Arnold Worldwide has landed a ride on the world's biggest floating fleet of Vegas-style cruise ships: Carnival Cruise Lines. Its ad account is worth about $75 million.
Oddly enough, Carnival launched a gigantor branding campaign just last January, courtesy of agency CooperDDB.
The campaign was called "Let the Fun Begin," backed by slogan "Carnival: the fun ships" (seriously?) and you can see a spot here. It's about as memorable as a SeaWorld spot without the allure of Shamu, so no wonder the ships went roving.
(If you're gonna license Queen, you really should aim to wow.)
Hats off to Arnold. And don't -- forget -- to tip -- the clowns.
So a guy films his girlfriend wearing nothing but a t-shirt and underwear tantalizingly gyrating her hips while playing Wii Fit and, poof, instant YouTube stardom. Nope, It's not a marketing stunt from Wii but it did come from a guy in advertising, Giovanny Gutierrez, director of interactive marketing at Miami's Tinsley Advertising. And, and, and...his girlfriend, Lauren, also works in the business. Neither, however, for Nintendo in any capacity.
-Dior has dumped Sharon Stone as spokesperson for comments she made about China while at Cannes: "I'm not happy about the way the Chinese are treating the Tibetans because I don't think anyone should be unkind to anyone else. And then the earthquake and all this stuff happened, and then I thought, is that karma? When you're not nice that the bad things happen to you?"
- Psst. "Dunkin' Donuts is one of our sponsors."
- New York's tourist campaign has been dubbed too white and misrepresents the ethnic make up of the city.
- That Coors Light Perfect Pour dude is back with even more goofy pour stunts that are...OMG...like, so totally unbelievable.
Highlighting the fact 500,000 girls are sold into the sex trade each year, this Amnesty International commercial likens the process to a cattle auction. Not a pleasant scenario for a teenage girl whose hopes and dreams for life are anything but to become an enslaved receptacle for man's seemingly uncontrollable desire for sex.
In some sort of protest against the current state of football TV rights, Burger King has launched Football Your Way with, of course, hot women in cropped tops and shorts shorts getting camera love in a video with a bit of a surprise ending. Oh, and apparently, it's to promote the Angus 6 Pack as well but the video was a bit too distracting to come to that realization immediately.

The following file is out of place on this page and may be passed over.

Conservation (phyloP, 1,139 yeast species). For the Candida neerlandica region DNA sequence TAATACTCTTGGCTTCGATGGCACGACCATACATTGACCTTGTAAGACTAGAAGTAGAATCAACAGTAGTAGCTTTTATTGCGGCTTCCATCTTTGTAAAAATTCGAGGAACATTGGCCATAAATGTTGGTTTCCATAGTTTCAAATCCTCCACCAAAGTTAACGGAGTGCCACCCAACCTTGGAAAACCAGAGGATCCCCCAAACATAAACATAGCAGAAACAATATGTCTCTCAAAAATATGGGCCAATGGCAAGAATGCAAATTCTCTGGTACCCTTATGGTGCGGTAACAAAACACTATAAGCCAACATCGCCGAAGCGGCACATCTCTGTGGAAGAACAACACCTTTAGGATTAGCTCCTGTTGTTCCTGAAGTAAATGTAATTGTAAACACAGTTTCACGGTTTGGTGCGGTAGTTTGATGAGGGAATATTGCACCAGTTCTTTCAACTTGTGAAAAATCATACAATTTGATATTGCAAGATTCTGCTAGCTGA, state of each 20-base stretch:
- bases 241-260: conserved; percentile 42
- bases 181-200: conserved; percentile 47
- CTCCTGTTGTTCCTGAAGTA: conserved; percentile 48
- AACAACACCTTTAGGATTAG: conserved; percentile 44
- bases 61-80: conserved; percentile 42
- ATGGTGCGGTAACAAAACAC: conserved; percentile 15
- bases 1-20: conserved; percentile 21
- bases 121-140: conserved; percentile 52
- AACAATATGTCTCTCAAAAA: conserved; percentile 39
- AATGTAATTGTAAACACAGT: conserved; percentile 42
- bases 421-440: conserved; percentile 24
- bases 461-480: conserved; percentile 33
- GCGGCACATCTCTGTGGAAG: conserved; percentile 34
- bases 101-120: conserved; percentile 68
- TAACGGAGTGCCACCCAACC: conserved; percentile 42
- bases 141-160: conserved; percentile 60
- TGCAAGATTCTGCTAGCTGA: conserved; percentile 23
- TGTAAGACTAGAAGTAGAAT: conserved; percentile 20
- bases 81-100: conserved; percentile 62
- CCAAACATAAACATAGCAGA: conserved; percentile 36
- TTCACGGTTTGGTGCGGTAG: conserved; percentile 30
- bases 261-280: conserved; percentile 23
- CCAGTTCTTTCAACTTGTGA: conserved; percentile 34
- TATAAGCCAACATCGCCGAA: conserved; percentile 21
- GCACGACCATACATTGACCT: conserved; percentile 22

Ever notice how women, when in conflict with another, or with a man for that matter, discuss the issue at great length until every last feeling is expressed? Ever notice how men, when in conflict with another (but not a woman), just punch each other, offer up a fist bump or brush it off with a "no worries, dude?" Though some might debate the point, that's not sexist. It's just a natural difference in the way men and women deal with confrontation and disagreement.
So perhaps an ad from 100 percent women-owned Buffalo law firm Schroder, Joseph Associates, LLC with the headline, "Ever Argue With A Woman," is compelling since arguing legal issues requires ad nauseum debate to the point of excruciating insanity. In the courtroom, that's a good thing. Not so much when you're at home and just want to sit down with a beer and watch the game.
Ever see that puppet show Thunderbirds? Revel quietly while Brains, its token geek, rocks out to Rhythm is a Dancer for Drench bottled water. Tagline: "Brains perform best when they're hydrated."
(Technically speaking though, wouldn't a "Drenching" be bad for our little wooden friend?)
The spot sparked a passionate discussion on BBC's Ad Breakdown about whether Brains sold his soul to the "commercial puppet master" or is just having a "joyous moment." Also, a bunch of people don't get what a dancing Brains has to do with bottled water.
That's understandable; then again, I'm still trying to figure out how Cadbury's gorilla ad sold chocolate. The Consumer is a fickle animal.
After all the accolades that rained down on Halo 3's "Believe" campaign this past awards season, the last thing I wanted to see was yet another monument to the game's mystique. But this spoof about a homicide detective investigating a dead rookie Team Slayer makes "Believe" seem fresh again.
Once again, Halo's universe is brought into the real world. But the quiet sense of awe that surrounded mentions of Masterchief is earnestly mocked, and the reenactment of the rookie's death is priceless. Both a mimicry and a tribute, the piece totally cracks through "Believe's" sobriety.
You've probably seen it a dozen times already, but I'm up late thinking it's awesome how you can watch the whole Indiana Jones movie trailer from right inside an expandable ad. (It's the one at right.)
Rich media is amazing. Well, it can be, anyway.